A deliciously gothic end to 2013 (the weather helped)

Oh, the weather outside is frightful. No really, it is. Raging wind and rain.

Good weather for bookworms.

I usually enjoy some of my best reads over the festive period. This is partly down to good fortune – I’ve always managed to take the period between Christmas and New Year’s Eve as holiday. There’s time to hunker down amidst the hustle and bustle and happy whirl of socialising and rediscover the quiet pleasure of reading.

Escapism and fantasy has served me well over the festive season. I remember exactly when I began The Lord of the Rings: Christmas Day 1999 in that sleepy post-dinner lull. The family snoozed; I trotted off to Mordor. For some reason, anything with a gothic tinge to it also appeals over the Christmas period. Is it the short days, the deathly hush of snow (if we get it), the sense that something mysterious and barely understood is happening out there in the darkness beyond the brightness of lamps and strings of Christmas lights? I like to think that this is why Carlos Ruiz Zafón chose to begin The Prisoner of Heaven, the third instalment in his Barcelona-set and neo-gothic-influenced Cemetery of Forgotten Books series, at Christmas time. (PS Charles Palliser explains how the unease that comes from the unknowable is part of the peculiar appeal of the gothic in this fab article for the HuffPost).

Carlos R-Z, the author

Carlos R-Z, Barcelona-born author of the Cemetery of Forgotten Books series.

But back to Ruiz Zafón. What a feast his Cemetery of Forgotten Books series is. Blurb writers and reviewers fall over themselves to try to describe the number of genres the books sashay through. I’ll have a go: each is like an old-school, Wilkie Collins-type sensation novel meets historical drama (we are in Franco’s Spain) with a hefty dose of Grand Guignol. Oh, and LOTS of fun intertextuality. The Shadow of the Wind, the ‘first’ book in the series, paid homage to David Copperfield and other Dickensian bildungsromans, amongst other works. While The Prisoner of Heaven’s debt to The Count of Monte Cristo is writ large, other references are more playful: a priest who shelters the fugitive Fermín Romero de Torres catches him eyeing the silverware – “I’ve read Les Misérables too, you know.”)

In fact, apart from Jeffrey Eugenides’ The Marriage Plot, I’ve never come across an author who is so blatantly writing for readers who love reading; who love literature as ‘high’ and ‘low’ art; who know their classics, from Cervantes to Dickens, but who also revel in a meaty bit of genre fiction. In fact, in the universe of the Cemetery of Forgotten Books, those who dismiss popular, ‘trashy’ fiction (like the crime thrillers the enigmatic character David Martín writes) inevitably turn out to be self-aggrandising villains.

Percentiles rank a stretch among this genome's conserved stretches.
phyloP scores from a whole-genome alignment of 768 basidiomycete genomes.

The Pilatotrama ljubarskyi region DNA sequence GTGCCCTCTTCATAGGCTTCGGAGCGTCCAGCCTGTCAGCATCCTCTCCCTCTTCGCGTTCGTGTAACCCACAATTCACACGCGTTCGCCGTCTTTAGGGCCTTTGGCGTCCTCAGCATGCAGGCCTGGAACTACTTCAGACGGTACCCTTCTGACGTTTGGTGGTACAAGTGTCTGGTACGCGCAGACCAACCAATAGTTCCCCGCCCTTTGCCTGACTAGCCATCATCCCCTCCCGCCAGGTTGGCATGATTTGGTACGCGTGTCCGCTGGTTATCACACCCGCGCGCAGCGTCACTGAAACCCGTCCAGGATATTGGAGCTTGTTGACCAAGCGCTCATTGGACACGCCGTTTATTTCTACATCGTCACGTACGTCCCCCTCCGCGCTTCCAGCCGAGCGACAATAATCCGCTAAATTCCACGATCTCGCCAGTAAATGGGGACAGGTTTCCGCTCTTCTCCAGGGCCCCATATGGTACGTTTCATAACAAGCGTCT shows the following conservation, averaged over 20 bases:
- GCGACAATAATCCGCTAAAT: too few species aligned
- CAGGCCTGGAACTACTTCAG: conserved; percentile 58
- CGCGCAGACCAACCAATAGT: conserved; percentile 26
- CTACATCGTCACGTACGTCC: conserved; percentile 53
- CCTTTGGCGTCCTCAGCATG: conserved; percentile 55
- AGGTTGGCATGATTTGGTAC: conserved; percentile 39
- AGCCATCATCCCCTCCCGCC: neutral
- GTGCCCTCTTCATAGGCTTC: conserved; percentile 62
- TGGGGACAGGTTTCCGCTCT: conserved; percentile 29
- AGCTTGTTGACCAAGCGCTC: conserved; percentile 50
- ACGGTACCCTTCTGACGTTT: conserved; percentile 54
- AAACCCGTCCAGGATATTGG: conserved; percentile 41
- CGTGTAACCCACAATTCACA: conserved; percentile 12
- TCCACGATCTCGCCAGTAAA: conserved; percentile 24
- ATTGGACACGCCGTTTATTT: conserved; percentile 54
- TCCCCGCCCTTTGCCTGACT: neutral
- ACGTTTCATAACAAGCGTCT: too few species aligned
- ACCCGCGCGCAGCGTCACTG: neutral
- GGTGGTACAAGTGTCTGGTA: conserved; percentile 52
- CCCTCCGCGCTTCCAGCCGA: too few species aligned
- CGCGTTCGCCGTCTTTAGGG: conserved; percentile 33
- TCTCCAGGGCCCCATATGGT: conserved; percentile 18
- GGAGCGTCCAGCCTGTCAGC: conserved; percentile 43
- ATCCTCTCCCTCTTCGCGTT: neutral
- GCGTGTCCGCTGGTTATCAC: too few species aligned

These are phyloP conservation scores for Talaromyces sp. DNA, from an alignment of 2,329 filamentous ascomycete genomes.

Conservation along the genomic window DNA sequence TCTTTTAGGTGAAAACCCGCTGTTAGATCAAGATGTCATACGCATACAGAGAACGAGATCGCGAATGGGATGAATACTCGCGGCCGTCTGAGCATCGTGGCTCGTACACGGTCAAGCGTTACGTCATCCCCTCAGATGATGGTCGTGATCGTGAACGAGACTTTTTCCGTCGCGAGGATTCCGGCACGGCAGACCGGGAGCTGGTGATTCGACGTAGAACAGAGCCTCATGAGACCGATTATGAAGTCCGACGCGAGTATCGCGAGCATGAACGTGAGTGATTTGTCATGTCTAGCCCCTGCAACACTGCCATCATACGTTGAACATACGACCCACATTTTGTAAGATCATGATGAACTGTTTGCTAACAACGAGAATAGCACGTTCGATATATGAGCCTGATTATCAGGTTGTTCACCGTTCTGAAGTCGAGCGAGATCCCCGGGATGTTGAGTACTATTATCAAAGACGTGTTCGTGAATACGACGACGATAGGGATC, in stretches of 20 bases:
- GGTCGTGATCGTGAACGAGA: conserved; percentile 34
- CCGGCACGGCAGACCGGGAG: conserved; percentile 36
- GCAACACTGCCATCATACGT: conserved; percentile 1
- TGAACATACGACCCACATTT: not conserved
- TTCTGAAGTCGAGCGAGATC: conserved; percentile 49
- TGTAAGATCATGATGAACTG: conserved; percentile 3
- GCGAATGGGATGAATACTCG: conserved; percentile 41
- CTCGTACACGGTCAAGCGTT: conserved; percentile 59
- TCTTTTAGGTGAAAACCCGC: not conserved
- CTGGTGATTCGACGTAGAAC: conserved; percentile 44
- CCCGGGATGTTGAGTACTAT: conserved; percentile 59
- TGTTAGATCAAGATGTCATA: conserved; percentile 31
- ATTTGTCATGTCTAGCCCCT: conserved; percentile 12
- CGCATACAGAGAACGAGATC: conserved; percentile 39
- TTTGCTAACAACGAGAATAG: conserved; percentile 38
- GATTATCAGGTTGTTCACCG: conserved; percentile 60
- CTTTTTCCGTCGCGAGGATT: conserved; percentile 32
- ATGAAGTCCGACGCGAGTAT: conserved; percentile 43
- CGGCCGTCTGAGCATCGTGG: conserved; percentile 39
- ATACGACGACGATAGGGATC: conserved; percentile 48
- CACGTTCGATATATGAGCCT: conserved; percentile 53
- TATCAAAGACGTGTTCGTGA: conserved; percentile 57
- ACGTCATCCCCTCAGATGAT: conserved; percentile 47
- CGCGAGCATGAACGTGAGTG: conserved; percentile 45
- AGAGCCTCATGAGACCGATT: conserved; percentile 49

Angel statue

An angel in Montjuic cemetery, Barcelona, an important place in the Cemetery of Forgotten Books series. Get me to Barcelona for the next bookish pilgrimage, I beg you.

The Prisoner of Heaven was in some ways a more satisfying (and certainly a pacier) read than the previous instalment, The Angel’s Game. I say ‘series’. It’s more a cycle of novels, which can ingeniously be read in any order – although apparently the fourth and final novel in the cycle (hurry up and publish it, Carlos!) will provide the key. The end matter in my copy of Prisoner (which was genuinely enlightening about the importance of Barcelona to Ruiz Zafón’s work) included an interview with the author himself in which he let slip this tantalising statement about the upcoming ‘final’ book in the series:

The fourth and final novel…is the place where the labyrinth of stories rearranges itself again and everything is put into yet another perspective. This is when we’ll really see the big picture and get to the very essence of the stories, of what is behind each of the books. Even if readers by the end of Prisoner feel that now they really know what this chess game is about, they don’t.

So don’t go into Prisoner expecting any resolution or dénouement, as I did (not knowing there was a fourth novel to come!) But there are plenty of surprises in store, and we do learn more about the Sempere family and the wonderful Fermín Romero de Torres, as well as other characters that have populated Shadow and Angel’s Game. I realised after finishing The Angel’s Game that the word ‘game’ is central to understanding what Ruiz Zafón is doing in these books,  and the above statement seems to back this up. Thinking about the implications of the author as God, as supreme creator (and manipulator) helps make the slippery and sub-plot strewn Angel’s Game a bit less disorientating and even more intriguing.

My copy of The Prisoner of Heaven

My copy of El Prisionero del Cielo (original Spanish title). I was too chicken to read it in Spanish (though would have probably struggled with my just-about-AS Level Spanish anyway…)